8 basic data structures every programmer should know

Products mentioned
Improve your skills

If you want to become a programmer, you should master the basic data structures. It will help you stand out from the crowd and make your resume shine with one in-demand skill.

In this guide, I’ll share the eight most common data structures that you should know. But before that, let’s start from the basics!

Related: Top 5 things to know before applying for web developer jobs

What is a data structure?

A data structure is a specific method to store and organize data in a computer to be easily used to efficiently perform operations on it.

When data is unstructured, it is not organized or doesn’t have a defined data model.

Then, it is not suitable for the analysis or operations. Unstructured data is a very common problem. It is estimated that 80% of the world’s data is unstructured.

Most organizations collect data and store it in an unorganized way that is not effective in making data easy to use.

There are different types (forms) of data structure, and each type could be effective for some operations but not for others.

So it is the programmer’s job to understand which data structure is suitable to analyze the data efficiently so it can be used to solve the problems or achieve the goal.

Data structures are the fundamentals of software engineering and computer science and are being used in most software systems.

Editor’s note: One of the best ways to impress clients is with a web professional certificate from GoDaddy Academy. Taught online by industry experts, the video-based certifications end with a live project-based assessment.

Most common types of data structure

Now let us discuss eight of the most common data structures.

1.   Arrays

The first in our list of basic data structures is one of the simplest data structures. An array is a fixed-size structure that stores multiple items of the same kind of data sequentially.

An array contains the same but fixed-size data type elements (also known as variables). That’s why you can’t change the array’s size. In an array index, each item starts with “0.”

Example of an array
Source of all tables in this article

An array has elements inside each container and lined up small containers in a sequence.

As arrays are fixed in size, it is not possible to insert or delete an element to an array.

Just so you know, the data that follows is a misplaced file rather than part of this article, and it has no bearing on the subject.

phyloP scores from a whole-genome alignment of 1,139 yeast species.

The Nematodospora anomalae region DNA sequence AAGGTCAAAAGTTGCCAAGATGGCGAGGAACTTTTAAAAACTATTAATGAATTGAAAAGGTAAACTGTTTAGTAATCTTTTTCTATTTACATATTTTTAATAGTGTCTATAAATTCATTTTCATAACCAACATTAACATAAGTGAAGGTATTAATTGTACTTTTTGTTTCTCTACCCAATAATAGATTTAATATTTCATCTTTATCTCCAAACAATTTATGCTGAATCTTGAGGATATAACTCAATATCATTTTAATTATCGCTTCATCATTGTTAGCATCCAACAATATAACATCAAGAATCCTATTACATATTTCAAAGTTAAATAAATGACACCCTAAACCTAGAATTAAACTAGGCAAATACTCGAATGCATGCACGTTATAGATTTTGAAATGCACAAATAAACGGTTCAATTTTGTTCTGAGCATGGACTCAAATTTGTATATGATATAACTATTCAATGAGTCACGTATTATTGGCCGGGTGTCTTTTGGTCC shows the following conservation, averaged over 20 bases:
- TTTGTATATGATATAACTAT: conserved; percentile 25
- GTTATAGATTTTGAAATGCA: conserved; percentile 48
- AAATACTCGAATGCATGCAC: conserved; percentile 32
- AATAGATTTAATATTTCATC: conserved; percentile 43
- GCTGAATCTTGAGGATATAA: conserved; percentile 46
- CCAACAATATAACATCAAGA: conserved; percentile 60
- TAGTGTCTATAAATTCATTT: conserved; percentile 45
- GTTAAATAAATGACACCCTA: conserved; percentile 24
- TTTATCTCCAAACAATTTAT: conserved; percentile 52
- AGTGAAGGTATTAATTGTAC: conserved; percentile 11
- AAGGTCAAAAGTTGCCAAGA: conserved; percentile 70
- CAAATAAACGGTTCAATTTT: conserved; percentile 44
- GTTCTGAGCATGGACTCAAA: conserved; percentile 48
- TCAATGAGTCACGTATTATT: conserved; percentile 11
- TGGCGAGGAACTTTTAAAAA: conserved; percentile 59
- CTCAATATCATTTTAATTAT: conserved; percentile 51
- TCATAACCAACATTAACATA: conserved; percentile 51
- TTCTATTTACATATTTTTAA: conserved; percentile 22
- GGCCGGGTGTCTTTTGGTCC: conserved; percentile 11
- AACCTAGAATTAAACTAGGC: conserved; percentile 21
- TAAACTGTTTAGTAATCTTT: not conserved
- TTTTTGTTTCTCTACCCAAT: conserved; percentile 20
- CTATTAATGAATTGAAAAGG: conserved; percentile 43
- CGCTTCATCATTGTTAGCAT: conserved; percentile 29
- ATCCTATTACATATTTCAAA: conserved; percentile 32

To add an element, you need to create a new array with increased size (+1), then copy the existing elements and add a new element to it.

They are mostly used as a structure to build more complicated data structures and for sorting algorithms.

2. Linked lists

A linked list is a linear data structure where items are arranged in linear order and linked (connected) to each other. That’s why you cannot access random data; you need to access data only in order (sequentially).

Diagram illustrating linked lists

In a linked list, the first element in the list is known as “Head,” and the last item is known as “Tail.”

Each item is called a “node,” and each contains a pointer and a key in the linked list. The Pointer takes you to the next Node known as “next.”

You can traverse each item from head to tail (in forward direction) by creating a single linked list. In the same way, a double-linked list can traverse in both directions; from head to tail (forward direction) and from tail to head (backward direction).

They are used in switching between programs for symbol table management.

Related: How to grow your design business into an agency

3. Stacks

Next on our list of basic data structures is Stack. Stack is also a linear order structure, but it works in a LIFO (Last in First Out) order. That’s why it is also known as LIFO structure. It means the last-placed element can be accessed first.

Example of stack structure

You can push (add a new) or pop (delete) an element on/from the top of the elements, like a stack of plates in the real world.